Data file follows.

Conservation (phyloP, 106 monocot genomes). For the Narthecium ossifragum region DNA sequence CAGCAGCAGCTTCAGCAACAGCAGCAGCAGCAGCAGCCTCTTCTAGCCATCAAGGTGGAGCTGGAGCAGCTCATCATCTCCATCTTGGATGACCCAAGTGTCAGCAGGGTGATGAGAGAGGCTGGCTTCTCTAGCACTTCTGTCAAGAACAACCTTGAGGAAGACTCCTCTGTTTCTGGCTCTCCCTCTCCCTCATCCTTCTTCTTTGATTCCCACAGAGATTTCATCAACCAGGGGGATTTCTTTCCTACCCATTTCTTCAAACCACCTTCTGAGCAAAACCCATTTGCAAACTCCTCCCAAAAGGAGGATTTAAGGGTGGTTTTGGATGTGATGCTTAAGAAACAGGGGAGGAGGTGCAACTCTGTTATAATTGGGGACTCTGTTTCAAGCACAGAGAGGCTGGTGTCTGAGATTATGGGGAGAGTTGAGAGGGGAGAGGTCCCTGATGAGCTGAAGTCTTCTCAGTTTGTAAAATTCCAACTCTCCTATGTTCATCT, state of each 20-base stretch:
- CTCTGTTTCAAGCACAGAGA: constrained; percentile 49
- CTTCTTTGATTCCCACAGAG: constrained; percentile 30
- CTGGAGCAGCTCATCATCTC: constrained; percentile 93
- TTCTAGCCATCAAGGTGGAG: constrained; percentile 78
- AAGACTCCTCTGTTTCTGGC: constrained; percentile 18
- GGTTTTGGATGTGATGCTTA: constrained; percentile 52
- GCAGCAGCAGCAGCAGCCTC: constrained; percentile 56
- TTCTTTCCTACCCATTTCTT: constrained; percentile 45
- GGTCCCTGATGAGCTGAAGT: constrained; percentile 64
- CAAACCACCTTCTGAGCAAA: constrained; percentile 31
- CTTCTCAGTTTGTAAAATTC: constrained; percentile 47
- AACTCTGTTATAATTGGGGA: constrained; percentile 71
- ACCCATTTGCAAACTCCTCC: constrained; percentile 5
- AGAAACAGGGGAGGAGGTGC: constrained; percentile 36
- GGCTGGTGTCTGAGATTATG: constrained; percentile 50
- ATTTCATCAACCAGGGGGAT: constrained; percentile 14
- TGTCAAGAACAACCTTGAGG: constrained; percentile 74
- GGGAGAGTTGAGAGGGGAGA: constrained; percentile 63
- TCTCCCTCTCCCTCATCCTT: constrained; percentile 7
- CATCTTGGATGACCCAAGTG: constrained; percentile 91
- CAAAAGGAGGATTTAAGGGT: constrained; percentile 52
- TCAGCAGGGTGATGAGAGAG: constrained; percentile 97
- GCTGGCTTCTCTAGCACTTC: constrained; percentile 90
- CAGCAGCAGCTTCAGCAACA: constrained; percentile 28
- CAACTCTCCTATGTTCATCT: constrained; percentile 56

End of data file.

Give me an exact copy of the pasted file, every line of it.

Conservation (phyloP, 106 monocot genomes). For the Narthecium ossifragum region DNA sequence CAGCAGCAGCTTCAGCAACAGCAGCAGCAGCAGCAGCCTCTTCTAGCCATCAAGGTGGAGCTGGAGCAGCTCATCATCTCCATCTTGGATGACCCAAGTGTCAGCAGGGTGATGAGAGAGGCTGGCTTCTCTAGCACTTCTGTCAAGAACAACCTTGAGGAAGACTCCTCTGTTTCTGGCTCTCCCTCTCCCTCATCCTTCTTCTTTGATTCCCACAGAGATTTCATCAACCAGGGGGATTTCTTTCCTACCCATTTCTTCAAACCACCTTCTGAGCAAAACCCATTTGCAAACTCCTCCCAAAAGGAGGATTTAAGGGTGGTTTTGGATGTGATGCTTAAGAAACAGGGGAGGAGGTGCAACTCTGTTATAATTGGGGACTCTGTTTCAAGCACAGAGAGGCTGGTGTCTGAGATTATGGGGAGAGTTGAGAGGGGAGAGGTCCCTGATGAGCTGAAGTCTTCTCAGTTTGTAAAATTCCAACTCTCCTATGTTCATCT, state of each 20-base stretch:
- CTCTGTTTCAAGCACAGAGA: constrained; percentile 49
- CTTCTTTGATTCCCACAGAG: constrained; percentile 30
- CTGGAGCAGCTCATCATCTC: constrained; percentile 93
- TTCTAGCCATCAAGGTGGAG: constrained; percentile 78
- AAGACTCCTCTGTTTCTGGC: constrained; percentile 18
- GGTTTTGGATGTGATGCTTA: constrained; percentile 52
- GCAGCAGCAGCAGCAGCCTC: constrained; percentile 56
- TTCTTTCCTACCCATTTCTT: constrained; percentile 45
- GGTCCCTGATGAGCTGAAGT: constrained; percentile 64
- CAAACCACCTTCTGAGCAAA: constrained; percentile 31
- CTTCTCAGTTTGTAAAATTC: constrained; percentile 47
- AACTCTGTTATAATTGGGGA: constrained; percentile 71
- ACCCATTTGCAAACTCCTCC: constrained; percentile 5
- AGAAACAGGGGAGGAGGTGC: constrained; percentile 36
- GGCTGGTGTCTGAGATTATG: constrained; percentile 50
- ATTTCATCAACCAGGGGGAT: constrained; percentile 14
- TGTCAAGAACAACCTTGAGG: constrained; percentile 74
- GGGAGAGTTGAGAGGGGAGA: constrained; percentile 63
- TCTCCCTCTCCCTCATCCTT: constrained; percentile 7
- CATCTTGGATGACCCAAGTG: constrained; percentile 91
- CAAAAGGAGGATTTAAGGGT: constrained; percentile 52
- TCAGCAGGGTGATGAGAGAG: constrained; percentile 97
- GCTGGCTTCTCTAGCACTTC: constrained; percentile 90
- CAGCAGCAGCTTCAGCAACA: constrained; percentile 28
- CAACTCTCCTATGTTCATCT: constrained; percentile 56